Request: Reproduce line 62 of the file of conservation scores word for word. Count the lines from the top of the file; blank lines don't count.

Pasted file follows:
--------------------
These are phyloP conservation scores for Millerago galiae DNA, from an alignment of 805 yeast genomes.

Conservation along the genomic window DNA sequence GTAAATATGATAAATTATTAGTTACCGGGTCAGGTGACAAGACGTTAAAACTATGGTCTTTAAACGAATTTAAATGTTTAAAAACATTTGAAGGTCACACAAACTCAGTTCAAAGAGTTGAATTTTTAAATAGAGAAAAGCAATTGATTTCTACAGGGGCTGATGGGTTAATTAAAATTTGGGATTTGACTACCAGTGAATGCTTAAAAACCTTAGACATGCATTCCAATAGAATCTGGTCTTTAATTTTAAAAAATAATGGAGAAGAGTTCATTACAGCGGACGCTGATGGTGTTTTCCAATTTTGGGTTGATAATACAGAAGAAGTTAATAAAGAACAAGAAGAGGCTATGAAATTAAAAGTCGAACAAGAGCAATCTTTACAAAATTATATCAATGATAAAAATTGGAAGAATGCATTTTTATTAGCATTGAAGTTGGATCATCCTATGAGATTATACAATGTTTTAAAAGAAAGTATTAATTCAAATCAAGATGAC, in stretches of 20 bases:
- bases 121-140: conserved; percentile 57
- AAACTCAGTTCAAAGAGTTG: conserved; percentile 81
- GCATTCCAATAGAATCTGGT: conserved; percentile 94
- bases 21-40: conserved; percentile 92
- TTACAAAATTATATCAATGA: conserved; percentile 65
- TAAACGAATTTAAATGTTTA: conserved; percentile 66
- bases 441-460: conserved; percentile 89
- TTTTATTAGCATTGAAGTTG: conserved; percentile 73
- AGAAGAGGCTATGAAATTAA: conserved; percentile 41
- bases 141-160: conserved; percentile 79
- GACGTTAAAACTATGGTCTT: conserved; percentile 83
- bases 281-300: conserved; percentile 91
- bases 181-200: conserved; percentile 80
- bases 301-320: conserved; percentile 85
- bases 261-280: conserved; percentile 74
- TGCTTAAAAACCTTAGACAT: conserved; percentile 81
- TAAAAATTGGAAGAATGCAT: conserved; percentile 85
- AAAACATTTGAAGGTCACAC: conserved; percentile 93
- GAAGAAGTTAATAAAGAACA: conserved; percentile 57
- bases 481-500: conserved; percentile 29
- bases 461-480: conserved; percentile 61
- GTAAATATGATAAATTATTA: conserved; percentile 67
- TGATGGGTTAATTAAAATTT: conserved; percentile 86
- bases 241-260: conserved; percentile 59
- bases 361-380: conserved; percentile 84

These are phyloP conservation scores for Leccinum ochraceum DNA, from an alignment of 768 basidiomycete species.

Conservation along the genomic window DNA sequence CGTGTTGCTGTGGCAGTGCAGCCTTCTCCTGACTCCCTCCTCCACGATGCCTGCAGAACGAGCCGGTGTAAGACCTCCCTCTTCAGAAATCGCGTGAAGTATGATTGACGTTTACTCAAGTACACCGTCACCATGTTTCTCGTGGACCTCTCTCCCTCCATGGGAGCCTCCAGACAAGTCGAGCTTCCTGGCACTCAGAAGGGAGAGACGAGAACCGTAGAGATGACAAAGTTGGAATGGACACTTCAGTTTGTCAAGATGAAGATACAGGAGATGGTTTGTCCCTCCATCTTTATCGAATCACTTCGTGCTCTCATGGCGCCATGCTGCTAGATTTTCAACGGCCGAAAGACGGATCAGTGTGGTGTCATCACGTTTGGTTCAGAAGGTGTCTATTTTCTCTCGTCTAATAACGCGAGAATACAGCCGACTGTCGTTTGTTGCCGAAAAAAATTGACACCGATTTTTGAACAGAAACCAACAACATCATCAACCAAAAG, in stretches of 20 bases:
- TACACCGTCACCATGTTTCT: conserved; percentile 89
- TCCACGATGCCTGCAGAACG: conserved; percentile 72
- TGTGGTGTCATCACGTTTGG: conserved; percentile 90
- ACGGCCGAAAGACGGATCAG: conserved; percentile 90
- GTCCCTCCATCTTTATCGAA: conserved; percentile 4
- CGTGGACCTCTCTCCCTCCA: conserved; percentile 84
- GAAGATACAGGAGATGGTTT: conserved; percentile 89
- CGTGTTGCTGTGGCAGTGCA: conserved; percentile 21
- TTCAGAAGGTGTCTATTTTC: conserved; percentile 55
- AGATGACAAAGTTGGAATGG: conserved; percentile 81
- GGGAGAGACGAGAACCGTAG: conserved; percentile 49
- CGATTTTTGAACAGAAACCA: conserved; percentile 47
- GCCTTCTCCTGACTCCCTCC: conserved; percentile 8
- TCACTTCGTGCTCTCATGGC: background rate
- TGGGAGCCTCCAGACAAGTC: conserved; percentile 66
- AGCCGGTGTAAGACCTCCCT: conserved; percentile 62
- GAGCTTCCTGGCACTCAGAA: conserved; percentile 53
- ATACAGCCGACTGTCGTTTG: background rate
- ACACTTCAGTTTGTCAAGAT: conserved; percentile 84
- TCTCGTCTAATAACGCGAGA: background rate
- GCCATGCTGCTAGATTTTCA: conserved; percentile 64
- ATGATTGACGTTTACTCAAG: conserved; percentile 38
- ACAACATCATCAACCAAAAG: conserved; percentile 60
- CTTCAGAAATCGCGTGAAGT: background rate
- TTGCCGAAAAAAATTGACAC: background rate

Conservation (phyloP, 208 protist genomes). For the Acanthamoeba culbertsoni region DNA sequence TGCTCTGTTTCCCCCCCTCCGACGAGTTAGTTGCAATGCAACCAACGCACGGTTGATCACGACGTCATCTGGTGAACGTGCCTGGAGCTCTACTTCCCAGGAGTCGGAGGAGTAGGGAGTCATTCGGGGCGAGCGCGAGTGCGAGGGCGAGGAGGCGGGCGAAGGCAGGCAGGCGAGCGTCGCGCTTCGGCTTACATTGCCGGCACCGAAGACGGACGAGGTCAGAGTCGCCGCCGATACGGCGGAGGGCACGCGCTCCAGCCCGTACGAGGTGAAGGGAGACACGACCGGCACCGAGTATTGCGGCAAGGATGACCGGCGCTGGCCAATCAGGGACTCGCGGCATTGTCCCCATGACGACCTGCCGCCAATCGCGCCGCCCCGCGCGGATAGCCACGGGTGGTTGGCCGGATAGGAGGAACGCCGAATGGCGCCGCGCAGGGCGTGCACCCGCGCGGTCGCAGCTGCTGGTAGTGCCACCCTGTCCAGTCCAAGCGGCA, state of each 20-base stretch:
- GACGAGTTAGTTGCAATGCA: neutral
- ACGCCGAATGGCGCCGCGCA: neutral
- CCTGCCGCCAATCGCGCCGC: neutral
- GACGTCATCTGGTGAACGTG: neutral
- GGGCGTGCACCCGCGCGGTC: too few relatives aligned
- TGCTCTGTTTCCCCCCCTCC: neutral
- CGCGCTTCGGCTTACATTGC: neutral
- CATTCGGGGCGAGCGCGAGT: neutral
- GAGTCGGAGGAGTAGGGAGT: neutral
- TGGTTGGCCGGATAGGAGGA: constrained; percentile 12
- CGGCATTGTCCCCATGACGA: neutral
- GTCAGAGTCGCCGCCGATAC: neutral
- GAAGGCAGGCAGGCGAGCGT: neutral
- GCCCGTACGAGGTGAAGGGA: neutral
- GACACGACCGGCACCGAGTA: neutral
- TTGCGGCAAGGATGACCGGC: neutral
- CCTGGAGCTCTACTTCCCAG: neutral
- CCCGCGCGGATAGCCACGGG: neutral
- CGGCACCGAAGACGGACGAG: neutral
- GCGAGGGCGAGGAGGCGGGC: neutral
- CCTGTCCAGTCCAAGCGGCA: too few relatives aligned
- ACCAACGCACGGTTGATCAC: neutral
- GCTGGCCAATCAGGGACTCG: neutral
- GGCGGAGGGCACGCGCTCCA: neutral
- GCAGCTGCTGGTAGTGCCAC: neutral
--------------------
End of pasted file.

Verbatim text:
- CGCGCTTCGGCTTACATTGC: neutral